1:00 pm-1:00 pm

Thompson disagrees that “Philosophy [is] on the whole no laughing matter.” — W.V.O. Quine, Quiddities. To formally register his disagreement, Thompson will lead a fun discussion on the oeuvres of Monty Python’s Flying Circus, e.g., “Dead Parrot” (Episode 8), “Argument Clinic” (Episode 29), and their movie “The Meaning of Life”, along with selections from Hardcastle and Reich’s (2006) “Monty Python and Philosophy: Nudge Nudge, Think Think”. …Read more.

Cold Case?: Postcolonial Philosophy in France Wed. February 26th, 2014
5:30 pm-6:30 pm

A Humanities Related Event
When postcolonial studies arose in the English-speaking world, India was the paradigm case. But what does postcolonial mean in the French-speaking world, whose primary case is Algeria? …Read more.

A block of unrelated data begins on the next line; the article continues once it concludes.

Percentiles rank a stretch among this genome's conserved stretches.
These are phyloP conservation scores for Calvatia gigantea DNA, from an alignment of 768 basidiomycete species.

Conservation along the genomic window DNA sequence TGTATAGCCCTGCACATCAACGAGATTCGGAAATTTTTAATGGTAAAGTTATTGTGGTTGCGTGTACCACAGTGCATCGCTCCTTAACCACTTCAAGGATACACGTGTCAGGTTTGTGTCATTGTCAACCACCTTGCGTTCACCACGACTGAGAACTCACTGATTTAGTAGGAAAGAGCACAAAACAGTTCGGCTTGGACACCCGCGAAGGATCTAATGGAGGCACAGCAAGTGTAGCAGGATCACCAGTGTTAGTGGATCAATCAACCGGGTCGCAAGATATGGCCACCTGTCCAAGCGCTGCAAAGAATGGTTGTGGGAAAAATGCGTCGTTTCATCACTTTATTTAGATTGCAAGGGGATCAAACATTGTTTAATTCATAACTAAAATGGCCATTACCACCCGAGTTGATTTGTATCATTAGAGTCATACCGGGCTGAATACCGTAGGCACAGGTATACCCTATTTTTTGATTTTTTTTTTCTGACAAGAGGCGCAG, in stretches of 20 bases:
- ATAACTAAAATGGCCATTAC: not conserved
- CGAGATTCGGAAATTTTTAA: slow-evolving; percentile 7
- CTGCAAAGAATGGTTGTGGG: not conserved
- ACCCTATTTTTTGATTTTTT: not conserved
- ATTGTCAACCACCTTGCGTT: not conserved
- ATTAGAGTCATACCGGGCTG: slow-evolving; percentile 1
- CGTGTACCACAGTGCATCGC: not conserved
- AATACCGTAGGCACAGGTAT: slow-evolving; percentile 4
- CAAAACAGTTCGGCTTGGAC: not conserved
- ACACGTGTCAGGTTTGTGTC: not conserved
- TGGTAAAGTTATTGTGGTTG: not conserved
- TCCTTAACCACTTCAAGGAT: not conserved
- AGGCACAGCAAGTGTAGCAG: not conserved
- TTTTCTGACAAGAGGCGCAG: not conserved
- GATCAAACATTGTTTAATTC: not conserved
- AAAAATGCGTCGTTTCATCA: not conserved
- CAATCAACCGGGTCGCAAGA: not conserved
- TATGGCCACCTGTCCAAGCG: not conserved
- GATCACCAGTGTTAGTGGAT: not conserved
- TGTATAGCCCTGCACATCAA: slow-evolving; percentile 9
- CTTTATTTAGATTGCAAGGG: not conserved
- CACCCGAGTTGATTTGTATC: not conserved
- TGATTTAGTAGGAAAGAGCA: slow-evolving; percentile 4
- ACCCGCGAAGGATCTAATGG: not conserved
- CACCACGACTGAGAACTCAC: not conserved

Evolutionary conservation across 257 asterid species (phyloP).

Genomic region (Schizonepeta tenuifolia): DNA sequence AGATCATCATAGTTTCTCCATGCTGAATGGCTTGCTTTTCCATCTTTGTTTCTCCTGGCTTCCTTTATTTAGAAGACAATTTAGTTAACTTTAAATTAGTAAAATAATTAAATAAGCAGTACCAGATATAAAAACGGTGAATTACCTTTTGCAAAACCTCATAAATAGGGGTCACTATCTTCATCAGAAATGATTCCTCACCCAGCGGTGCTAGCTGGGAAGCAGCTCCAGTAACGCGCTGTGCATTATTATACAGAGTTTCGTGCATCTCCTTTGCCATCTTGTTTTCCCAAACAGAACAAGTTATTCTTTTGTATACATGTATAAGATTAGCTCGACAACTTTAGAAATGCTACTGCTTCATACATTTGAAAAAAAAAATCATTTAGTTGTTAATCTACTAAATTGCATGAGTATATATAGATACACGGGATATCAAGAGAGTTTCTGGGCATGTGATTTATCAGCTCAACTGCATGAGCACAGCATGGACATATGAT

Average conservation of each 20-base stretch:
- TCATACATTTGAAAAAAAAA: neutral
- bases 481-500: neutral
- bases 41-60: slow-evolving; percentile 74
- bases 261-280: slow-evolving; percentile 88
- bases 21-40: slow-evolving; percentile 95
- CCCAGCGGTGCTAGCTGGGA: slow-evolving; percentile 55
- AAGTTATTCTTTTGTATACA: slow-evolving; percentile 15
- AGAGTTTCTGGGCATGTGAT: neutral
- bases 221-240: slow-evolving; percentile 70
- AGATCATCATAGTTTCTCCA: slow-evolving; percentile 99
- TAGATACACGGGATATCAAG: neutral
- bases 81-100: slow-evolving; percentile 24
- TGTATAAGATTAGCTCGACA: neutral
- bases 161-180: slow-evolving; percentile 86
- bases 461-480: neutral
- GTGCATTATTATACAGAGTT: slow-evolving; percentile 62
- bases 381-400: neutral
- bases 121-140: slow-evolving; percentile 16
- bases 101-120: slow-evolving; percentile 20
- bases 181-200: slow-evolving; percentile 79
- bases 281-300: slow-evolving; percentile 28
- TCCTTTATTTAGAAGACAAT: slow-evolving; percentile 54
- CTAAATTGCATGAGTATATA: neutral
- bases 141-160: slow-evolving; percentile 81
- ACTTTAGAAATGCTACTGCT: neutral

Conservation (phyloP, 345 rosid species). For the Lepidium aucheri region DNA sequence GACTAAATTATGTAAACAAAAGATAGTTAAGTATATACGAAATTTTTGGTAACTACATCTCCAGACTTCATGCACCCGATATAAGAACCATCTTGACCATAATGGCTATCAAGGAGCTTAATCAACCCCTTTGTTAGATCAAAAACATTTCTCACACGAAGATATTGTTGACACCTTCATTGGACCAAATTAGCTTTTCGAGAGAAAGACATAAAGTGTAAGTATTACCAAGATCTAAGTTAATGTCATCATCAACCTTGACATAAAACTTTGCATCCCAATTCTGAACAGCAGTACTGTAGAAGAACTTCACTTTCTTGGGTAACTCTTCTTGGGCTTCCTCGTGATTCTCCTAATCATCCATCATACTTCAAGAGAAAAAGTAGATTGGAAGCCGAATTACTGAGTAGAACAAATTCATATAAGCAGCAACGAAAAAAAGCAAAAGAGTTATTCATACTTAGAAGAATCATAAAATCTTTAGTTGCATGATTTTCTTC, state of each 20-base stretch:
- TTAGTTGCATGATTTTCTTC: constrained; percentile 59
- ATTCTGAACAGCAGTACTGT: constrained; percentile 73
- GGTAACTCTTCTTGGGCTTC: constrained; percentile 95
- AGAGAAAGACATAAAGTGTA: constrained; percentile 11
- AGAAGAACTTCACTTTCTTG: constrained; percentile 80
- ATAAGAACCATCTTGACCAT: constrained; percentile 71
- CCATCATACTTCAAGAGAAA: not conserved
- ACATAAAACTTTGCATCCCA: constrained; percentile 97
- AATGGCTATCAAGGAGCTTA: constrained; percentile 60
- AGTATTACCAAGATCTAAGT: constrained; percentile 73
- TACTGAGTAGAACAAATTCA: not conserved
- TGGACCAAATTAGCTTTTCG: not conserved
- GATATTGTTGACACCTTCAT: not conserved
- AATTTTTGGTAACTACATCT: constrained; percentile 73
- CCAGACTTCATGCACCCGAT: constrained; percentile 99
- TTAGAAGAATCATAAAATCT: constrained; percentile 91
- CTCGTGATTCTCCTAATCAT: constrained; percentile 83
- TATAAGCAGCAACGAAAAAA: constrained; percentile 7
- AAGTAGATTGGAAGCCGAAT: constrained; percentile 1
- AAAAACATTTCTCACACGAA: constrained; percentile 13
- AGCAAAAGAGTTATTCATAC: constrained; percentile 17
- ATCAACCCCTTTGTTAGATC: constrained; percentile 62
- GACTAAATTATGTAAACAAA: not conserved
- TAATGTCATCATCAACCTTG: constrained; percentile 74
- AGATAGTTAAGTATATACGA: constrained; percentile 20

Neither Here Nor There: A translation workshop on French philosophy from the Caribbean Tue. February 25th, 2014
4:30 pm-5:30 pm

A Humanities Related Event
Faculty and students are invited to join Dr. Seloua Luste Boublina in discussing texts that straddle cultural, linguistic, psychological, and even musical genres by philosophers Frantz Fanon and Lewis Gordon. …Read more.

Slave Flight, Slave Torture, and the State: Nineteenth-Century French Guiana Mon. February 24th, 2014
1:00 pm-1:00 pm

A Humanities Related Event
Miranda Spieler is an historian of France and the French overseas empire whose work explores the relationship between law and violence. She received her AB in History and Literature from Harvard College and her Ph.D. …Read more.